Natural gas conversion remains one of the essential technologies for current energy needs. This review focuses on the mechanistic aspects of the development of efficient and durable catalysts for two reactions, carbon dioxide reforming and the oxidative coupling of methane. These two reactions have tremendous technological significance for practical application in industry. An understanding of the fundamental aspects and reaction mechanisms of the catalytic reactions reviewed in this study would support the design of industrial catalysts. CO2 reforming of methane utilizes CO2, which is often stored in large quantities, to convert as a reactant. Strategies to eliminate carbon deposition, which is the major problem associated with this reaction, are discussed. The oxidative coupling of methane directly produces ethylene in one reactor through a slightly exothermic reaction, potentially minimizing the capital cost of the natural gas conversion process. The focus of discussion in this review will be on the attainable yield of C2 products by rigorous kinetic analyses.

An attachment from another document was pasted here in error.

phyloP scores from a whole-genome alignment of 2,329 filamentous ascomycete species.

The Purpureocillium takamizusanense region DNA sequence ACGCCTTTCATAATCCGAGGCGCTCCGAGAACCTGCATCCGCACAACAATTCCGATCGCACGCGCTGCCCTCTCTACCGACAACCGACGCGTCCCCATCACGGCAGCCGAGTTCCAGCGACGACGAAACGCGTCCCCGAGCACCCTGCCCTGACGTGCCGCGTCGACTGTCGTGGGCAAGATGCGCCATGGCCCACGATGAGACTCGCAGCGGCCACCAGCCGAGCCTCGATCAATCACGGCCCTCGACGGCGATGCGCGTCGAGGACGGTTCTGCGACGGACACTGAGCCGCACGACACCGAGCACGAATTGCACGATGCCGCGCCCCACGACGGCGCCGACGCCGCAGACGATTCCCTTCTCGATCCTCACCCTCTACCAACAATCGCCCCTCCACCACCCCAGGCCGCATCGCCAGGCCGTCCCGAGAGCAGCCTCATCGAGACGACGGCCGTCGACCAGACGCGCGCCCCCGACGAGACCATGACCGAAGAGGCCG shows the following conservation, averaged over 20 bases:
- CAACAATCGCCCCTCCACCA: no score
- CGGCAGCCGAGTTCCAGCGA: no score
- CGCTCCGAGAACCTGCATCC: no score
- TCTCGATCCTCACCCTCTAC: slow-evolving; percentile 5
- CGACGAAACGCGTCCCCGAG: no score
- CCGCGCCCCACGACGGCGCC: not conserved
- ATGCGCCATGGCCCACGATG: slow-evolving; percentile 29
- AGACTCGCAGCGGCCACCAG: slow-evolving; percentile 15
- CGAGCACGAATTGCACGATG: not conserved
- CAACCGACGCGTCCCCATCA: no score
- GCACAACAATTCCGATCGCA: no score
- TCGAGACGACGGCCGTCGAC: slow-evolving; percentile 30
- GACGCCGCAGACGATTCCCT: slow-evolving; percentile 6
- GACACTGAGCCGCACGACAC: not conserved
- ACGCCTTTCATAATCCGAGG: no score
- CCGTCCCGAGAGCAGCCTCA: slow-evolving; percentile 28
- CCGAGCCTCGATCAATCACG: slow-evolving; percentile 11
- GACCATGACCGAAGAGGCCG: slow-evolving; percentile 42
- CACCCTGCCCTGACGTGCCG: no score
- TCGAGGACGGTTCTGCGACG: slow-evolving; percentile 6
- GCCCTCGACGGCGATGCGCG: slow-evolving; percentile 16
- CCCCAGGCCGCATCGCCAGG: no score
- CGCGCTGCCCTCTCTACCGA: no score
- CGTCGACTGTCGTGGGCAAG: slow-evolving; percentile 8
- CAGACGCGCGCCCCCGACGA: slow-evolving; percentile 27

Well-ordered mesoporous materials have attracted a great deal of attention because of their controllable structures and compositions, which make them suitable for a wide range of applications in catalysis, environmental clean-up, and development of advanced materials. In general, the mesoporous materials can be synthesized based on the self-assembly of surfactants and inorganic precursors. In addition to the use of the surfactants including cationic and nonionic surfactants, a synthesis route for preparing mesoporous silicas using anionic surfactants has been developed by using aminosilane or quaternized aminosilane as a co-structure-directing agent. Thus obtained “anionic surfactant templating mesoporous silica” (AMS) is synthetically interesting not only for their structural diversity but also for the opportunity to functionalize the pore surface. The removal of the surfactant from the so-called “as-synthesized” AMS by solvent extraction results in the mesoporous silica with aminopropyl groups intact. Thus obtained amino-functionalized AMS can be applied to solid-base catalysis, adsorption, drug delivery, etc. Besides well-known surfactant-templating route, a silica material having three-dimensionally ordered mesopores can be also obtained via a hard-sphere packing (HSP) route based on the formation of a colloidal array of uniform-sized silica spheres. A novel and simple liquid-phase method for forming uniform-sized silica nanospheres (SNSs) has been developed by using basic amino acid as a base catalyst for hydrolysis of tetraethyl orthosilicate Si(OC2H5)4. The size of SNSs can be tuned ranging from 8 to 550 nm by employing the seed regrowth method. Interestingly, the arrangement of SNSs into the cubic closed packed (ccp) structure was achieved simply by solvent evaporation. The thus-formed colloidal array of SNSs has three-dimensional interparticle voids with high uniformity in size, and can be categorized into well-ordered mesoporous silicas.